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Our quantitative data points are meant to provide a high-level understanding of factors in equity risk models for Scholastic Corp. Portfolio managers use these models to forecast risk, optimize portfolios and review performance.
We show how SCHL stock compares to 2,000+ US-based stocks, and to peers in the Information sector and Newspaper Publishers industry.
Please do not consider this data as investment advice. Data is downloaded from sources we deem reliable, but errors may occur.
For 100 years, Scholastic Corporation has been encouraging the personal and intellectual growth of all children, beginning with literacy. Having earned a reputation as a trusted partner to educators and families, Scholastic is the world's largest publisher and distributor of children's books, a leading provider of literacy curriculum, professional services, and classroom magazines, and a producer of educational and entertaining children's media. The Company creates and distributes bestselling books and e-books, print and technology-based learning programs for pre-K to grade 12, and other products and services that support children's learning and literacy, both in school and at home. With 15 international operations and exports to 165 countries, Scholastic makes quality, affordable books available to all children around the world through school-based book clubs and book fairs, classroom libraries, school and public libraries, retail, and online.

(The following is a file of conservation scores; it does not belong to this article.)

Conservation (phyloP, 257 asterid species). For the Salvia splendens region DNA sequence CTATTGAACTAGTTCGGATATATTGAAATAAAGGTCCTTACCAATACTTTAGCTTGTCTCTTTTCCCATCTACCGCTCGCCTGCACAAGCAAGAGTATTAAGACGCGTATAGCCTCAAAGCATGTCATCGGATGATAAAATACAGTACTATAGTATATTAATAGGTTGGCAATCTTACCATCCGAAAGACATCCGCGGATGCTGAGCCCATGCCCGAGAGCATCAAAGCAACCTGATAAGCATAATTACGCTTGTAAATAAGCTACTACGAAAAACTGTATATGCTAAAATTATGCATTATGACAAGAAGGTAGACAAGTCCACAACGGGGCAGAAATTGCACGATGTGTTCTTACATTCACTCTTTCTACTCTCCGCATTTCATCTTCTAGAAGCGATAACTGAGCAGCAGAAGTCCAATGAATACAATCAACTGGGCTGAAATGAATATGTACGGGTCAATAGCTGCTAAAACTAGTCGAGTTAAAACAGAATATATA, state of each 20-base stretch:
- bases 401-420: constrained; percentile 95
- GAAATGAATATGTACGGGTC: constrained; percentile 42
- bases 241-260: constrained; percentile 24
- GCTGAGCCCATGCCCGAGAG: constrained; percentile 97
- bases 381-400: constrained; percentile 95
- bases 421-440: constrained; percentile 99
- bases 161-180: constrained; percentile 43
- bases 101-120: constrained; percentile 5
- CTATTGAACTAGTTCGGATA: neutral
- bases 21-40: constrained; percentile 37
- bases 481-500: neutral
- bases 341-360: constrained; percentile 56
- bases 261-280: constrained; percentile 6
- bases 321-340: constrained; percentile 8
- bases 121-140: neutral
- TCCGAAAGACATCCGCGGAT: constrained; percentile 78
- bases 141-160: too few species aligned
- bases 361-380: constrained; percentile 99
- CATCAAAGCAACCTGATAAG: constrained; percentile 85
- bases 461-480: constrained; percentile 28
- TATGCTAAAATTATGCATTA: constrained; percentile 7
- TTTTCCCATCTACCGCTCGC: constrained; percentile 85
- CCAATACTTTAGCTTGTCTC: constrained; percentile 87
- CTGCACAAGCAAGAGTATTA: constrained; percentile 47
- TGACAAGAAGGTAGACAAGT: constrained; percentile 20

Many of the following risk metrics are standardized and transformed into quantitative factors in institutional-level risk models.
Rankings below represent percentiles from 1 to 100, with 1 being the lowest rating of risk.
Stocks with higher beta exhibit higher sensitivity to the ups and downs in the market. (↑↑)
Stocks with higher market capitalization often have lower risk. (↑↓)
Higher average daily dollar volume over the past 30 days implies lower liquidity risk. (↑↓)
Higher price momentum stocks, aka recent winners, equate to lower risk for many investors. (↑↓)
Style risk factors often include measures of profitability and payout levels.
Companies with higher earnings generally provide lower risk. (↑↓)
Companies with higher dividend yields, if sustaintable, are perceived to have lower risk. (↑↓)
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